With the cooperation of "check cashing" businesses, construction company misclassification has been labelled "A Made in Florida Construction Industry Rip-Off." In June 2015, according to WorkCompCentral, Florida CFO Atwater announced arrests in a "massive fraud ring," the purpose of which was to use "shell companies" and "check-cashing stores" to improperly "rent" workers' compensation insurance coverage.
North Carolina focused legislative efforts on misclassification in 2015. The News Observer reported on the efforts, which some North Carolineans claim were not sufficient. In that opinion piece, the author claimed that North Carolina should look south to Florida for effective methodology for attacking misclassification. Some apparently see misclassification as created in Florida, while others see Florida efforts as the guide to battling it.
The commonality of all of this seems to be imagination. The world is changing, with many seeking comparative advantage. Individuals and companies are trying to find ways to avoid regulation to increase profit, by leveraging technology, by creative use of legal definitions.
Last May, I attended a presentation by Salim Ismail presented by the National Council on Compensation Insurance. A key point of Ismail's presentation was that the law will have trouble keeping up with disruptive technology. He contends that the law is too slow to effectively react in the paradigm of ever-changing terrain. He points out that the Google Car has rear-view mirrors, but no steering wheel.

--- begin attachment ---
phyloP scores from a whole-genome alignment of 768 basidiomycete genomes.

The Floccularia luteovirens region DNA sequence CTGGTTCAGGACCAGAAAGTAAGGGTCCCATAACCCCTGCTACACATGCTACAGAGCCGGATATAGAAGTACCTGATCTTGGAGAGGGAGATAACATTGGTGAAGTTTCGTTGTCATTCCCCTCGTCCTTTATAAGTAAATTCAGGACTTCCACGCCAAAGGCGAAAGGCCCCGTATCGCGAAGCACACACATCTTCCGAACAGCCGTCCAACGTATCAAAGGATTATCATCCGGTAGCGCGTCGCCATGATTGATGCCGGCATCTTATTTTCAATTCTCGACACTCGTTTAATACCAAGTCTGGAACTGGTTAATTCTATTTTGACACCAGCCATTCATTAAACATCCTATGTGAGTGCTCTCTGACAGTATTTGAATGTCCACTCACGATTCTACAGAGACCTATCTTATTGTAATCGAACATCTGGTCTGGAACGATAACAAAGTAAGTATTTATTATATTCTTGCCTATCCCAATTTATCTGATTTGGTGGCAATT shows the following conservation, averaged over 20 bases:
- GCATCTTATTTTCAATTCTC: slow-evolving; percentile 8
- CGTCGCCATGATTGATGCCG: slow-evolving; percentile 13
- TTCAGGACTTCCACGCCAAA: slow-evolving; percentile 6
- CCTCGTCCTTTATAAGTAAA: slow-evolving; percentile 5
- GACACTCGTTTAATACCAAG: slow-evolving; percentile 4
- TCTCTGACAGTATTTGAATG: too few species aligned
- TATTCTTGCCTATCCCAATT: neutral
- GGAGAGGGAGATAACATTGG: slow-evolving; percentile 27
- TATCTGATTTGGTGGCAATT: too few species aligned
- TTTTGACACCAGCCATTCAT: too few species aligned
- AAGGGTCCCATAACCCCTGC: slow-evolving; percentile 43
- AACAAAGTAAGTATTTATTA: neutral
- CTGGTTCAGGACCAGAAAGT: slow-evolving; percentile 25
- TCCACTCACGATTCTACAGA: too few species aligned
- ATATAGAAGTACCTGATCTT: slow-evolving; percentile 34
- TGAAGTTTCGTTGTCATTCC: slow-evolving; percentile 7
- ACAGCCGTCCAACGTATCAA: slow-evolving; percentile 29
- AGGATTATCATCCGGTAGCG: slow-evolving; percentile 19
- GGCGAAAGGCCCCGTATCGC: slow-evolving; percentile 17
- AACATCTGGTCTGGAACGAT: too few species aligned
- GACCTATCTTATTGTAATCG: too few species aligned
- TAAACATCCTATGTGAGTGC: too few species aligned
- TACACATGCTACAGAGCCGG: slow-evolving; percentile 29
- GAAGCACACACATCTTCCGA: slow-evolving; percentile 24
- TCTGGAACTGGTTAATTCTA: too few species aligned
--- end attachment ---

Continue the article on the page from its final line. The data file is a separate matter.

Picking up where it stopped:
He explains that legislators thought to require mirrors, but none ever thought to require cars to have steering wheels. His point is that the legislative process did not predict the disruption or the technology and finds itself playing catch-up. Is that description any less applicable to misrepresentation; have legislators and regulators merely failed to anticipate the imagination and ingenuity of those that might seek to skirt the regulations?
Recognizing the costs of misclassification, can the law effectively play catch-up on the issues presented by Uber drivers and the various other service-providing Internet applications? Is the FAA drone regulation process illustrative? The FAA cannot have been unaware of drones for the last several years of evolution. But the issue now becomes critical and thus the 2015 pre-holiday rush to regulate them. It seems unlikely that awareness is the primary issue. Drones have been a concern for some time, but their prevalence has led to dramatic and rapid action in the closing months of 2015. In short, the FAA decided to act.
Has the time come to act similarly on misclassification? Will North Carolina and other states deal with misclassification? Are existing regulations sufficient, and it is a matter of deciding to enforce? Perhaps recent Florida successes support that existing regulation is sufficient. But, if additional regulation is required to deal with the misclassification problem, can blue-ribbon panels be assembled, actions taken, as the FAA recently did for drones?
Maybe Ismael is wrong, and government can be nimble enough to keep pace with evolving technology and imaginative wrongdoers. Or will the misclassification issue linger, regulated by a multitude of federal and state laws that perhaps are not as imaginative as those who would seek to avoid them?
Interesting days are ahead.